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Tom Osler, celebrated Rowan math professor, national champion distance runner, author, and mentor, has died at 82

He made calculus understandable, completed a 24-hour, 100-mile race for charity in 1976, and estimated in 1979 that he had already run the equivalent of twice around the world.

"Tom was a running pioneer," a friend said in a tribute. "He was one of a kind. Tom inspired many. What a great life."
"Tom was a running pioneer," a friend said in a tribute. "He was one of a kind. Tom inspired many. What a great life."Read moreElizabeth Robertson / Staff file photo

Tom Osler, 82, of Glassboro, longtime award-winning math professor at Rowan University, three-time national distance-running champion, prolific writer and author, and mentor, died Sunday, March 26, of a pulmonary embolism at Inspira Medical Center Mullica Hill.

Dr. Osler was so successful as both a math professor and long-distance runner that family, friends, and fans still debate over which achievements are greater. His impressive 51-year teaching career at Rowan began in 1972, and the university celebrated his 70th birthday in 2010 by hosting a two-day national math conference they called Oslerfest.

“I’m never retiring,” he told The Inquirer in 2006. And he never did. “When I do a math problem, I’m in heaven,” he said in the article. “It’s like listening to Mozart.”

Dr. Osler also won three national Amateur Athletic Union running championships and the 1965 Philadelphia Marathon. Starting in 1954, when was 14, he ran in thousands of races and estimated in 1978 that he had already run the equivalent of twice around the world.

He was a founding father in 1958 of the Road Runners Club of America and quietly admitted to his son, Eric, that he had an ever-so-slight preference for road races over arithmetic. “It’s the act of running, the rhythm,” Dr. Osler told The Inquirer in 2004. “It’s the sport of kings.”

In the classroom, Dr. Osler was an expert on fractional calculus. He was popular, students said, because he made mathematical variables, special functions, and number theory comprehensible. Vojislava Pophristic, dean of Rowan’s College of Science and Mathematics, said in a tribute: “Dr. Osler was one of those rare professors who has influenced thousands of students.”

He wrote or contributed to more than 150 often-cited papers on math and physics, and won prestigious awards from the American Federation of Teachers, Mathematical Association of America, and the journal Mathematics and Computer Education.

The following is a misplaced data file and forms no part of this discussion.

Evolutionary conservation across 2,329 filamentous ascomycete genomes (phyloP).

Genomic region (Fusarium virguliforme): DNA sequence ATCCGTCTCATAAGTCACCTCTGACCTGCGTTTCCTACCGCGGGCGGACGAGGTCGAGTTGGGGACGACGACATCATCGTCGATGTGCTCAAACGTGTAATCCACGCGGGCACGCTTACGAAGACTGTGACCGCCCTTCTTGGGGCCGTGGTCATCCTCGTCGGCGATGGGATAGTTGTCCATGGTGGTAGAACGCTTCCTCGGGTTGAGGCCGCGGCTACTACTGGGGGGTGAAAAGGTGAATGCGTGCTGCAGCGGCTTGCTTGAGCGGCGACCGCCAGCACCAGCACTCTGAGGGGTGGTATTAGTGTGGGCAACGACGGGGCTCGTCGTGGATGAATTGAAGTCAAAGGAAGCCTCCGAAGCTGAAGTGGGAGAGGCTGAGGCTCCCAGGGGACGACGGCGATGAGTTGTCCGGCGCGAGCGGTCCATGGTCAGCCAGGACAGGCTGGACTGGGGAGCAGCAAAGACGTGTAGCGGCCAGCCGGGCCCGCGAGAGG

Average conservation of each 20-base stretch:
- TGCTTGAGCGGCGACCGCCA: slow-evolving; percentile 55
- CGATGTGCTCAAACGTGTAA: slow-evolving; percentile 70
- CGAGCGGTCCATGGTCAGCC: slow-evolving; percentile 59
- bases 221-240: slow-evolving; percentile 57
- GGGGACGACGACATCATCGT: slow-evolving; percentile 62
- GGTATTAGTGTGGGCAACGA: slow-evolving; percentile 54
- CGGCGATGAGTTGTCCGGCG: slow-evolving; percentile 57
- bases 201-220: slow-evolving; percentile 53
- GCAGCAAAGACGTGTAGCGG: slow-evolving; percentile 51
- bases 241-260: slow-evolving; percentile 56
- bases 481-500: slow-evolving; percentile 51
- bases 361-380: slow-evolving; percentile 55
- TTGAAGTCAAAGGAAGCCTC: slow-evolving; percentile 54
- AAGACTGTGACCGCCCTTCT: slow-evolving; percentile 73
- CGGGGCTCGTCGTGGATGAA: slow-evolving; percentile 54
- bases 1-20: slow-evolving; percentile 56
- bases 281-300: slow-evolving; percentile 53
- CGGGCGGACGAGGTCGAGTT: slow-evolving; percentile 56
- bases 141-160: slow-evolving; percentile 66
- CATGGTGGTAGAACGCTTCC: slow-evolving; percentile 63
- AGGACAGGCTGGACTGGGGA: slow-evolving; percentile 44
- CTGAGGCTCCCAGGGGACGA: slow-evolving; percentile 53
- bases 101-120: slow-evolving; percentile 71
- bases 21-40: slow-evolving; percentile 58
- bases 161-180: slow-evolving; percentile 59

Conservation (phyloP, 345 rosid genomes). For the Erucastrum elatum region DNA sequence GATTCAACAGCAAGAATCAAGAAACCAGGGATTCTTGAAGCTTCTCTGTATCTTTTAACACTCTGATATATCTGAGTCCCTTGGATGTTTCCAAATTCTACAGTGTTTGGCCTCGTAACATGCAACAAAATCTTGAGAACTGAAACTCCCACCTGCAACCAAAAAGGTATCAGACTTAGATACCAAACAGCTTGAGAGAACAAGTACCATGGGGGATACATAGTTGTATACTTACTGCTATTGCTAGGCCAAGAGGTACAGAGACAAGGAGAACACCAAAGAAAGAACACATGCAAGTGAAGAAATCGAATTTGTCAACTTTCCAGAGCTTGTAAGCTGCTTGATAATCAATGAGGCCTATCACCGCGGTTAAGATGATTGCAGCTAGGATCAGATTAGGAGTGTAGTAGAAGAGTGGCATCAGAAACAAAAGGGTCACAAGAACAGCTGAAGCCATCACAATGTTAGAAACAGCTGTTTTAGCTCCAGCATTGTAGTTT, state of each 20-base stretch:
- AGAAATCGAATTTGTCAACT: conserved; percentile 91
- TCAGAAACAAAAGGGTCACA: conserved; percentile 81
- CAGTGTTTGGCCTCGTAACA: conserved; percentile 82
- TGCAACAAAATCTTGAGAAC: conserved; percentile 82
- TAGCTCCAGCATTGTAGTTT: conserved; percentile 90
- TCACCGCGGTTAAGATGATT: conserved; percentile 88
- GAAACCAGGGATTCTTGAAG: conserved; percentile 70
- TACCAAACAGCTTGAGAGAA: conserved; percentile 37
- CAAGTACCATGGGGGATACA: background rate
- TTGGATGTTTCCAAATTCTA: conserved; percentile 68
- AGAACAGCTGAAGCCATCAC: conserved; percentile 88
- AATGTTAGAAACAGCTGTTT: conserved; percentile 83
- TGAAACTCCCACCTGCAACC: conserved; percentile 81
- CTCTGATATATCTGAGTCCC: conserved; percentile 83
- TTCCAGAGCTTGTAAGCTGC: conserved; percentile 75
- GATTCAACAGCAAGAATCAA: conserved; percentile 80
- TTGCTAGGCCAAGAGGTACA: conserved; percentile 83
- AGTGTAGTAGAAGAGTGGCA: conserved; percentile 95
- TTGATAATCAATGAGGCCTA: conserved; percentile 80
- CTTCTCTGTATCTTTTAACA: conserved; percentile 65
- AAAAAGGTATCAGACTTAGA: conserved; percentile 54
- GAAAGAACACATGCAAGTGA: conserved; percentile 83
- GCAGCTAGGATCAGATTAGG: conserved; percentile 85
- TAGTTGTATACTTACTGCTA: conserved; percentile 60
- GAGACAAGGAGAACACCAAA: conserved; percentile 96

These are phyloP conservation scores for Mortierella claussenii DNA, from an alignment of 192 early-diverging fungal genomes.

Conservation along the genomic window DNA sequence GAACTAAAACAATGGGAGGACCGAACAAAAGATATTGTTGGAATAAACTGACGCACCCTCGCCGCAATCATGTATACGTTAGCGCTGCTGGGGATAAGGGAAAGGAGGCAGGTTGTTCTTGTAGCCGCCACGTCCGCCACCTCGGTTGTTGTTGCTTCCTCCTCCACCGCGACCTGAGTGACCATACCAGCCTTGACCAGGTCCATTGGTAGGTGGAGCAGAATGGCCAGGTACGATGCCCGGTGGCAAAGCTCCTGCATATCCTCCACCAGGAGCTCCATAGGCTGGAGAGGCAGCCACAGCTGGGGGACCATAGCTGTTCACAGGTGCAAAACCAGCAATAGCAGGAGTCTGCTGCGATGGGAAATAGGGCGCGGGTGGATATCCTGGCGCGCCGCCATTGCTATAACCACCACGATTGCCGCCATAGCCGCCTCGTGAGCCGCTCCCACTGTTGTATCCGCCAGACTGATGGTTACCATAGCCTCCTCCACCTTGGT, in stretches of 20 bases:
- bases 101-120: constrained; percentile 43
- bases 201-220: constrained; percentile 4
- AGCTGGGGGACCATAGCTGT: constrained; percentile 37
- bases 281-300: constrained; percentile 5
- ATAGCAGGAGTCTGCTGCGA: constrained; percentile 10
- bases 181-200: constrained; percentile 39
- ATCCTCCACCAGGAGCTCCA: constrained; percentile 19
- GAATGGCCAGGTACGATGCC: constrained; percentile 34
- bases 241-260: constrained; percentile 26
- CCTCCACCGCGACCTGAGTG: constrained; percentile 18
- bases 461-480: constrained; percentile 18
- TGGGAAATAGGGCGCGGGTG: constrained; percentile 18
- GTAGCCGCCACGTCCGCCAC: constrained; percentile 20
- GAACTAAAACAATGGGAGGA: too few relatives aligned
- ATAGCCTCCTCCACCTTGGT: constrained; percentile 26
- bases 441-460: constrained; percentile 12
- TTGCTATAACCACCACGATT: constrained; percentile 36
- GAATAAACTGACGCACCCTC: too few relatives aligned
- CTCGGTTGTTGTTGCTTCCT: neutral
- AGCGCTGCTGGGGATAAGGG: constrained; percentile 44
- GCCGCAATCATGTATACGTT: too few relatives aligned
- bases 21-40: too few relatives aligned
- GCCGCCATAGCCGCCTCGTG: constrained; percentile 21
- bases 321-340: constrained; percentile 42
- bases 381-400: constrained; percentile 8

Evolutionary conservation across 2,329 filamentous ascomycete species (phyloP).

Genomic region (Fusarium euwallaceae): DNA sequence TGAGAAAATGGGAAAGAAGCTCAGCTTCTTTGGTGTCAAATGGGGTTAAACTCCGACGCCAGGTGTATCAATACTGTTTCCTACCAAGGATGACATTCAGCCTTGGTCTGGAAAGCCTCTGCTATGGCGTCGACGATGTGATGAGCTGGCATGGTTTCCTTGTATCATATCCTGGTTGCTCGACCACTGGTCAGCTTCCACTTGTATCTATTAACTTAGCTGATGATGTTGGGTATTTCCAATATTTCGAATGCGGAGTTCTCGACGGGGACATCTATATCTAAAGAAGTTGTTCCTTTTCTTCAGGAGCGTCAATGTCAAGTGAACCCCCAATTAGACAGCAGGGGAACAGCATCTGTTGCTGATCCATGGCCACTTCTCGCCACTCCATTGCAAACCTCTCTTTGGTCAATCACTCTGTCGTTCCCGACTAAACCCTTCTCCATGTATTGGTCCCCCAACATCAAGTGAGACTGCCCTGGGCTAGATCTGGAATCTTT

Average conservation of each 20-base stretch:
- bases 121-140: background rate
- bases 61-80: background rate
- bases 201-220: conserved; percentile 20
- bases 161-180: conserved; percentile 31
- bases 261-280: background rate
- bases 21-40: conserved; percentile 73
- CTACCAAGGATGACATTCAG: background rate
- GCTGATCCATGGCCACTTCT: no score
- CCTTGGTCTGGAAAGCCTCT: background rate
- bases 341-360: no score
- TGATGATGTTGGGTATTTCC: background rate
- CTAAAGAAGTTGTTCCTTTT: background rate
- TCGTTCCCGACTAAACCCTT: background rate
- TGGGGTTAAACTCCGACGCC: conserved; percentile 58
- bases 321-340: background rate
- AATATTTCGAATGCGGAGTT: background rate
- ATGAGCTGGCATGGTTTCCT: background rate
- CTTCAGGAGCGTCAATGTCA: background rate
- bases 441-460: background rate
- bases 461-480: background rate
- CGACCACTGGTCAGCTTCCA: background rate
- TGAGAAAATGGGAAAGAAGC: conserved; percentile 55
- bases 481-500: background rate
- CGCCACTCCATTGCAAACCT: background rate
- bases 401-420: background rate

He cofounded the Rowan Math-Physics Seminar, now called the Mathematics Colloquium, in 1992 and taught for a few years at Drexel and St. Joseph’s Universities, and Rensselaer Polytechnic Institute before Rowan.

Dr. Osler began running in earnest after his mother gave him a stopwatch for his 14th birthday. He ran the mile in 4 minutes, 54 seconds at Camden High School and won the Amateur Athletic Union’s 25-kilometer national championship in 1965.

In 1967, he won the AAU’s 30-kilometer and 50-mile national championship races, and finished 19th in the Boston Marathon with a career-best marathon time of 2:29.04. He was most proud, however, of completing a 24-hour, 100-mile run for charity on the Rowan track in 1976.

He kept a diary of his races dating to 1954 and recorded No. 1,800 in 2004. He averaged 50 training miles a week for years, became a mentor to countless younger runners, and was inducted into the National Road Runners Club Hall of Fame in 1981 and the Gloucester County Sports Hall of Fame in 1998.

“He wasn’t blessed with natural ability, but through hard training and smart training he accomplished a lot,” Seth Bergmann, a fellow runner and professor at Rowan, told The Inquirer in the 2004 article.

A writer as well as a mathematician, Dr. Osler published 1967′s The Conditioning of Distance Runners and 1978′s Serious Runner’s Handbook. He coauthored 1979′s Ultra Marathoning: The Next Challenge with Ed Dodd and wrote numerous booklets about training methods, nutrition, and footwear.

“I didn’t have a gift,” he told The Inquirer in 2006. “But I loved running anyway, the exhilaration of feeling the body in full stride.”

Born April 26, 1940, Thomas Joseph Osler grew up in Camden and described himself to writer Davy Crockett as “a sickly little kid at 12 or 13 [who] didn’t have many friends.” He earned a bachelor’s degree in physics at Drexel in 1962 and planned to become an electrical engineer.

But a chance opportunity to teach calculus while still a student at Drexel piqued his interest in math and teaching, and he went on to earn a doctorate in mathematics at the Courant Institute at New York University.

He met Kathy Richter at a party in New York, and they married in 1968. They had sons Eric and Bill, and lived in Glassboro. His wife died in 2016

Dr. Osler was a member of the South Jersey Athletic Club and Road Runners Club of Woodbury, and he sometimes sang Grateful Dead songs during long practice runs. He was a sharp dresser and engaging conversationalist, and his favorite class was History of Math.

He attended the opera often, read poetry, and swam to stay active. He was born with high cholesterol, suffered a stroke in 2003, and received an embedded defibrillator a few years later. Replacement hip surgery in 2017 ended his running career.

“He was family-oriented,” his son Eric said. “He was a good influence, steady and consistent, an incredible example.” Longtime friend Jack Heath said he’ll never forget Dr. Osler’s “unwavering friendship, his constant encouragement, and his kindness.”

In addition to his sons, Dr. Osler is survived by two grandchildren, one great-granddaughter, and other relatives. A sister died earlier.

Services were March 30.